It seemed unlikely that a sinus ailment would keep Lakers guard Derek Fisher off the floor for Friday's game against the Phoenix Suns.
Yet, many vocal Lakers fans argued that Fisher's presence would hardly make a difference anyway. Fisher in recent seasons has been criticized for being an old, slow point guard who can't guard a pick-and-roll, and doing that to Steve Nash seems burdensome.
Unfortunately for the Lakers, their failure to upgrade at point guard has put Fisher in a tough position. He's being routinely set up to fail, which makes his toughness and leadership skills seem mute. Yet amid all this, Fisher's absence from Thursday's practice provided another reminder of his longevity.
Fisher has appeared in 524 consecutive regular-season games since April 15, 2005. He has started in 402 consecutive games since Jan. 15, 2007. Both are highest among active NBA players. And there's one player who can truly appreciate what that means.
"He's the ironman," former Laker A.C. Green said.
Actually, that title still belongs to Green. He holds the all-time NBA record for consecutive games played with 1,192, dating from Nov. 19, 1986, to April 18, 2001, while playing for the Lakers, Suns, Mavericks and Heat. The two players will remain a rich part of the Lakers' history for most of the same reasons. Green carved out a niche by leading the Showtime Lakers in rebounding six of his eight seasons, playing on two NBA championship teams in that span. He also provided leadership as a reserve for the Lakers' 1999-2000 championship team. Fisher was a valuable role player and clutch shooter during the Kobe-Shaq era en route to three consecutive titles. He remains a critical piece to this day for both his experience and relationship with Bryant.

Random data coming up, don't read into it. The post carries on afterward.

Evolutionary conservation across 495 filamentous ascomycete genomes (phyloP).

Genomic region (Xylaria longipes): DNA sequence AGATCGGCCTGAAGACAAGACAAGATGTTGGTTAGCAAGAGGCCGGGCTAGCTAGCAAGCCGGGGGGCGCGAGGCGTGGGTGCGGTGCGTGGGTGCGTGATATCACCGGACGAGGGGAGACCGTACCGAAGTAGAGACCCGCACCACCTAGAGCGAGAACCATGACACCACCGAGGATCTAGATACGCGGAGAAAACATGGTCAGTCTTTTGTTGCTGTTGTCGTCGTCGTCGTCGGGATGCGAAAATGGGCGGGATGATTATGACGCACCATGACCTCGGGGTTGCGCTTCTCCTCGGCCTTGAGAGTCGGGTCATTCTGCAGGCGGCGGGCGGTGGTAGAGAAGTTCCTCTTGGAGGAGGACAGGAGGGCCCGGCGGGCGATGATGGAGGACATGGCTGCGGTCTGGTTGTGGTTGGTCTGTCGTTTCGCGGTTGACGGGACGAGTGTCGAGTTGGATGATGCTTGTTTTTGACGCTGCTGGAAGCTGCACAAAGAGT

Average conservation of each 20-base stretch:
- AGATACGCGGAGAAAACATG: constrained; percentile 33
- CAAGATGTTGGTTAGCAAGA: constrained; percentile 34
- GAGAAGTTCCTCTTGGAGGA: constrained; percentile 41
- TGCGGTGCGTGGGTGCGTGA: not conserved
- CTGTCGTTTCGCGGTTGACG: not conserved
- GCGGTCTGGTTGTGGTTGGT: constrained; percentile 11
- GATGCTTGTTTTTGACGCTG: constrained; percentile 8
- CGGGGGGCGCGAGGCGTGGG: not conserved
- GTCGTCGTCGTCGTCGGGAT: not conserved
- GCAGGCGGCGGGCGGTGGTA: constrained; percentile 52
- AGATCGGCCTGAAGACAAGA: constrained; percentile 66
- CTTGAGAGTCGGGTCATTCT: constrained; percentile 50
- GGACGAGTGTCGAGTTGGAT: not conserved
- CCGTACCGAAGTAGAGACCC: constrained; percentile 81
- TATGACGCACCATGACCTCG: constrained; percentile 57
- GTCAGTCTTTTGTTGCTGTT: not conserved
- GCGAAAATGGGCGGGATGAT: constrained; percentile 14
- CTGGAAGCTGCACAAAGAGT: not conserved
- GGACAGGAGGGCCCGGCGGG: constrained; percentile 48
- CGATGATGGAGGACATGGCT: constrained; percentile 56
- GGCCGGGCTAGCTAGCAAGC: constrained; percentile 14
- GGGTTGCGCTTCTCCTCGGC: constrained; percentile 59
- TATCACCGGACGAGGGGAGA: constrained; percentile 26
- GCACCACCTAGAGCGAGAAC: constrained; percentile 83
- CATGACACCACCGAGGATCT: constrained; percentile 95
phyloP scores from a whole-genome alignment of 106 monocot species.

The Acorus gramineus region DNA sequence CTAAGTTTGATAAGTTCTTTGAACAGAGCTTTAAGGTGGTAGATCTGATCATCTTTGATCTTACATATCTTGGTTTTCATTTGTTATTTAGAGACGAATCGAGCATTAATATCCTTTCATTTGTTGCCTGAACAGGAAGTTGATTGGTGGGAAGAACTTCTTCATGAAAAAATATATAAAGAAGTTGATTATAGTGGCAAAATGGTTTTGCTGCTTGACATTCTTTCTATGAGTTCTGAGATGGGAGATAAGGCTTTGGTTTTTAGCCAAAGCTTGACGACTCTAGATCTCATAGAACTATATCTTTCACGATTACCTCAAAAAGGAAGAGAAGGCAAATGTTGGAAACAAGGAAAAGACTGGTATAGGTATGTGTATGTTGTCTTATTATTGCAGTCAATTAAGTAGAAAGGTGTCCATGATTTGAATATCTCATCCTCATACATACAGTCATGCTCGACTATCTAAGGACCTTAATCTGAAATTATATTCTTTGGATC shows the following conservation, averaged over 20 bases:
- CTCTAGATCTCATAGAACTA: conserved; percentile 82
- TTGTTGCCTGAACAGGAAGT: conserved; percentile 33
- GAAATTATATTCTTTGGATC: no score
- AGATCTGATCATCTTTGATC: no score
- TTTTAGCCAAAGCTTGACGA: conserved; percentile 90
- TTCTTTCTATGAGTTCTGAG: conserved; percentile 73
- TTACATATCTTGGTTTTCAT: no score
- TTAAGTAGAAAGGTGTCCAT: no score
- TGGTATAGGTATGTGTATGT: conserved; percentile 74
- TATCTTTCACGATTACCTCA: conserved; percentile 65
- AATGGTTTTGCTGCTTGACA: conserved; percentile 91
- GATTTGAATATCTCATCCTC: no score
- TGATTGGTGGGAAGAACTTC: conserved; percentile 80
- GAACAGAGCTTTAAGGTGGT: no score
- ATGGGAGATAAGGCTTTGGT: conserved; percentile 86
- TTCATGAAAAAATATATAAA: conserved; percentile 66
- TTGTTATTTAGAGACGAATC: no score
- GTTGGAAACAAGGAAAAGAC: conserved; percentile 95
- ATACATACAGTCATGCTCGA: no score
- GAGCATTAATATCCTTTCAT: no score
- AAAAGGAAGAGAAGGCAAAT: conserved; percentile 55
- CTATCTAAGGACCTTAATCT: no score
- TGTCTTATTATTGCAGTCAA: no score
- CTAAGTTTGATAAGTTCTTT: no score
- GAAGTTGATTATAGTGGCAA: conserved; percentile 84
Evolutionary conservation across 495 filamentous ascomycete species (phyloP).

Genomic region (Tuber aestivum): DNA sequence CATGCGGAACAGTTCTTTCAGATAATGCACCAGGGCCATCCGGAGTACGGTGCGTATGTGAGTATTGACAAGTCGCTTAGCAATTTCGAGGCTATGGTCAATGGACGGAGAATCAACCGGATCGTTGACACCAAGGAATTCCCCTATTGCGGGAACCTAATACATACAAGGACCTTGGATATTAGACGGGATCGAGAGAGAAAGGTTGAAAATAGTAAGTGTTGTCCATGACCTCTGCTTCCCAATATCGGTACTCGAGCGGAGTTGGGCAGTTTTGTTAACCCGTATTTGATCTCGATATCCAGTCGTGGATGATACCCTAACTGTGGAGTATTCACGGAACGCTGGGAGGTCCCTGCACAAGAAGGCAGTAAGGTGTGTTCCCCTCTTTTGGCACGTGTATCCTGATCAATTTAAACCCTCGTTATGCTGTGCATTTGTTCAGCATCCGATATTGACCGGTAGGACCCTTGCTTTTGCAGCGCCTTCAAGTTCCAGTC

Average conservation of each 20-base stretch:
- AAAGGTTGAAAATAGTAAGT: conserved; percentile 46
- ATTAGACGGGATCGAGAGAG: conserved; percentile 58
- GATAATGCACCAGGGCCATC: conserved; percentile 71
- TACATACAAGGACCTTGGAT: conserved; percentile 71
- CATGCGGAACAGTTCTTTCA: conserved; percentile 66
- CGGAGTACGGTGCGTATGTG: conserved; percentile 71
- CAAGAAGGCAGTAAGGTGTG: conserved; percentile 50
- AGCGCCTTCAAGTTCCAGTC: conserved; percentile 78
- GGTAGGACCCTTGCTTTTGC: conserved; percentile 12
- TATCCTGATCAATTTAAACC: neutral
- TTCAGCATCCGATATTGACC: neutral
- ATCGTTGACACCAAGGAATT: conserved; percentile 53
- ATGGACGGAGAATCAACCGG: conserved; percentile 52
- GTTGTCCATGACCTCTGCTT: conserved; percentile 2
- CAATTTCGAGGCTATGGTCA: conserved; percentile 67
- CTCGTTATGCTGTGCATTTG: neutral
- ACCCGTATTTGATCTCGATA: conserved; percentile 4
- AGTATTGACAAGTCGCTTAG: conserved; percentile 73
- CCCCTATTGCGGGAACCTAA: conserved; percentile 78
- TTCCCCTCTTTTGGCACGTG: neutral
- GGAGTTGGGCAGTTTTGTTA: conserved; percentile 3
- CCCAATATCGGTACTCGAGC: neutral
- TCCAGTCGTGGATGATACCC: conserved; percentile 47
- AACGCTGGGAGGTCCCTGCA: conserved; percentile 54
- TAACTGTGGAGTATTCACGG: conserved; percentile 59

"He's the ultimate professional," Green said of Fisher. "He goes out there and does what he needs to do every single night. More importantly, he does it in practice and his pre-game rituals. He just knows how to prepare himself. That's really a lesson in life where you have to find a game plan. You can't have your plan like someone else. You have to have your own plan."
Green's plan involved living by the motto, "If I can breathe, I can play." So much so that he even played in a game a day after having an emergency root canal. Fisher's plan involved in recent seasons staying away from competitive basketball during the offseason and devoting time to off-court workouts. While his legs stayed fresh, Fisher's week often entailed two 90-minute sessions for three consecutive days, emphasizing endurance, core, balance and stability in the morning, and strength in the afternoon. That gave him enough strength to absorb a sprained left elbow last season in regular-season game against Charlotte.
It hardly sounds glamorous. But it's something fans surely should appreciate.
"You have to have some help," Green said. "You have to have good trainers, you have to eat right and keep your mind on the right things and find a balance on how to rest. It's a combination of things. You have to have help from the man above. It's nothing easy or magical about it because that's a long time. At the same time, it's fun."
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